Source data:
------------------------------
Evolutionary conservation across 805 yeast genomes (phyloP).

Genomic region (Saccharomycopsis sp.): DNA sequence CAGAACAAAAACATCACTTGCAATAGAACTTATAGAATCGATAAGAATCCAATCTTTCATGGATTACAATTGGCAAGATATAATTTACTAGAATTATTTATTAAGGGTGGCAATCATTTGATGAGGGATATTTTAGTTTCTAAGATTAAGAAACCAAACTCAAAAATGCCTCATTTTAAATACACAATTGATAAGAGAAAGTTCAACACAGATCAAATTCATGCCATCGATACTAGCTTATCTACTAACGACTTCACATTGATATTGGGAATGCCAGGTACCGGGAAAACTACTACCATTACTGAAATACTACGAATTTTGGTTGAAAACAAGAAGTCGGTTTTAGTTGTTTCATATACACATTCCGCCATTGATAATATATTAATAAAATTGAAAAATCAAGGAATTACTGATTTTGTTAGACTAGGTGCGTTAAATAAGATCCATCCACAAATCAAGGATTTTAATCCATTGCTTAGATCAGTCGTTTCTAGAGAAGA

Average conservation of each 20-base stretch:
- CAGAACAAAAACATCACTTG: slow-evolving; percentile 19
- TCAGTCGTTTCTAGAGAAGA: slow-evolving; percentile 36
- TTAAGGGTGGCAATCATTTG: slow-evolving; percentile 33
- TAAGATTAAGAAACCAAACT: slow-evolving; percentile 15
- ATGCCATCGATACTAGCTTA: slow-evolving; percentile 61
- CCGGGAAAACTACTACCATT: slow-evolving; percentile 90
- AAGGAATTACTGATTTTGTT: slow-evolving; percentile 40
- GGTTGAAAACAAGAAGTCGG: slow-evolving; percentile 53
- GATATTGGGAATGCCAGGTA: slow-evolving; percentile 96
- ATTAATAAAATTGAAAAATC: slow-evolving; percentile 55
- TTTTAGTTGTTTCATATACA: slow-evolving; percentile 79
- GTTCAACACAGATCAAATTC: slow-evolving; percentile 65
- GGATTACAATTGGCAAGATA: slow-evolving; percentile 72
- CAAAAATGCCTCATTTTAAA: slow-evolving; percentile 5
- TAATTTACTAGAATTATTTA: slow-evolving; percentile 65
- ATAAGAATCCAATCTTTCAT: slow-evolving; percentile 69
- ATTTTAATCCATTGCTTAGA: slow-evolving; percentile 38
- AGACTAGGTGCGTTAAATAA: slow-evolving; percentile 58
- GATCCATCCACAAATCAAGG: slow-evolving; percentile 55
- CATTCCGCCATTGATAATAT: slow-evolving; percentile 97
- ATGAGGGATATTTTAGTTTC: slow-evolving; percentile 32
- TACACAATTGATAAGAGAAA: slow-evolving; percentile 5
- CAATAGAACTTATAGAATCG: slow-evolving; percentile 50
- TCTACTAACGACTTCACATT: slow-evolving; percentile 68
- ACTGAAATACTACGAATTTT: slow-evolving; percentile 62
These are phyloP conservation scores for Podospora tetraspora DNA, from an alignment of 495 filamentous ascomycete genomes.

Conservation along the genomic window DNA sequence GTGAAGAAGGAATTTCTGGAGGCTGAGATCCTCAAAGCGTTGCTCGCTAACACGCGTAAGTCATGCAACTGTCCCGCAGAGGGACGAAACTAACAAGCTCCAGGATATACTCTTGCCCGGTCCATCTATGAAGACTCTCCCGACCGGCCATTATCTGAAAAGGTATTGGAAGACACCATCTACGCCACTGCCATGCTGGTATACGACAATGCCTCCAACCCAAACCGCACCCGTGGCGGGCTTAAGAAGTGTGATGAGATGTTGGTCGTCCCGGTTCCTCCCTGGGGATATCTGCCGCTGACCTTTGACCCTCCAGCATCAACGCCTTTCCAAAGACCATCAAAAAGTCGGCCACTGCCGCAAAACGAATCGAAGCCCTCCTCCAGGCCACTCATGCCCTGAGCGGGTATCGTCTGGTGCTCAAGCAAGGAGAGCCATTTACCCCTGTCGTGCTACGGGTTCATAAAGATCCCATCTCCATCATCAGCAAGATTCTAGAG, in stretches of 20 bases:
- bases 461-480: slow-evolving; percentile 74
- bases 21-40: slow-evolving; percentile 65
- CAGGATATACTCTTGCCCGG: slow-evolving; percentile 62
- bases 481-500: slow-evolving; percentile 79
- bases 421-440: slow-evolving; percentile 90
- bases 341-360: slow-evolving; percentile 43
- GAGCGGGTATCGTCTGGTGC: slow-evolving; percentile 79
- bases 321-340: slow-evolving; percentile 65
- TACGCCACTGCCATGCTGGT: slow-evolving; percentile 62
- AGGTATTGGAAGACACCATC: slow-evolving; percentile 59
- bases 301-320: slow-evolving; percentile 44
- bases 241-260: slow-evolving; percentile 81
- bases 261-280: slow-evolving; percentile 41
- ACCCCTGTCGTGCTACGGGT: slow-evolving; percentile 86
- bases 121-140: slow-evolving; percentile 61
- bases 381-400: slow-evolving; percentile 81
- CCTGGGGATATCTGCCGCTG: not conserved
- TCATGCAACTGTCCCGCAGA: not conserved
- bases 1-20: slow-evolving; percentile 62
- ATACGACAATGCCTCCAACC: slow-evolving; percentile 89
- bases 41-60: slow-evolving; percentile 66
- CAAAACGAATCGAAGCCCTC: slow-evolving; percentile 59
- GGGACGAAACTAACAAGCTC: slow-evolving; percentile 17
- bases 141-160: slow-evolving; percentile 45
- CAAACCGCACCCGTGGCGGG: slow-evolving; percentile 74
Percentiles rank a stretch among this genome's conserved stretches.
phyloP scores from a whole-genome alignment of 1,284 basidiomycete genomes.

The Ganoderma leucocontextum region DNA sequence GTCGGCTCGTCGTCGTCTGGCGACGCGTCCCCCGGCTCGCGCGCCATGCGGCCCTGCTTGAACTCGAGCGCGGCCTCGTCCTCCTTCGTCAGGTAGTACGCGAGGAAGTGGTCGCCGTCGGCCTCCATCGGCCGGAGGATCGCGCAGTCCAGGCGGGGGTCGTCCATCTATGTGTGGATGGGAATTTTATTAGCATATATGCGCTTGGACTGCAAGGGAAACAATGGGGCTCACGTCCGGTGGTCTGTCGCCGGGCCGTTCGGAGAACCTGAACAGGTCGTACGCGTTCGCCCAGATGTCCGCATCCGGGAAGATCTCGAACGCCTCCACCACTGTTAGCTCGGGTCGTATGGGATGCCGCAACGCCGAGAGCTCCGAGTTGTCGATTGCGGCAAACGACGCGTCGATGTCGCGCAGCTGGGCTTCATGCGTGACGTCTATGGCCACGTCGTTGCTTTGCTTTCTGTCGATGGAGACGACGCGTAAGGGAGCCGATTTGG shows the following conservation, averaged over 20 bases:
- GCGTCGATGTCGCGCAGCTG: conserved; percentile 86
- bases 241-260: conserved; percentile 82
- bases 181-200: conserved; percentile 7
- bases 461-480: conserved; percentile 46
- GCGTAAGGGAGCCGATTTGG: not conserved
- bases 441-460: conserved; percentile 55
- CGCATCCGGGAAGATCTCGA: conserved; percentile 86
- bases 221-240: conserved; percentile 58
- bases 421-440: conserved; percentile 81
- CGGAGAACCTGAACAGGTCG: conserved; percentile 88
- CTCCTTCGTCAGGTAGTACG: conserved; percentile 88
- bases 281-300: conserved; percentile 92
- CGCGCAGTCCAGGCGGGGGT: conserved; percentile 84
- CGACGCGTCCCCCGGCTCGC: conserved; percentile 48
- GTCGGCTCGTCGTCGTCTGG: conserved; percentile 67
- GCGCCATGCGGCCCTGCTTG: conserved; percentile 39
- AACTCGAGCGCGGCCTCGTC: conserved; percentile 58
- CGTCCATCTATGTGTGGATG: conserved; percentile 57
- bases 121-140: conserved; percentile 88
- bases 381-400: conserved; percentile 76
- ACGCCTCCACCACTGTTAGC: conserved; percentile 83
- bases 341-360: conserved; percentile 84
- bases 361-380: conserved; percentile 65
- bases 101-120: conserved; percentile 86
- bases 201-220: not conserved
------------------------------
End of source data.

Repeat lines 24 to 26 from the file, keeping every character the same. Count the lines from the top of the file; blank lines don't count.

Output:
- ATGAGGGATATTTTAGTTTC: slow-evolving; percentile 32
- TACACAATTGATAAGAGAAA: slow-evolving; percentile 5
- CAATAGAACTTATAGAATCG: slow-evolving; percentile 50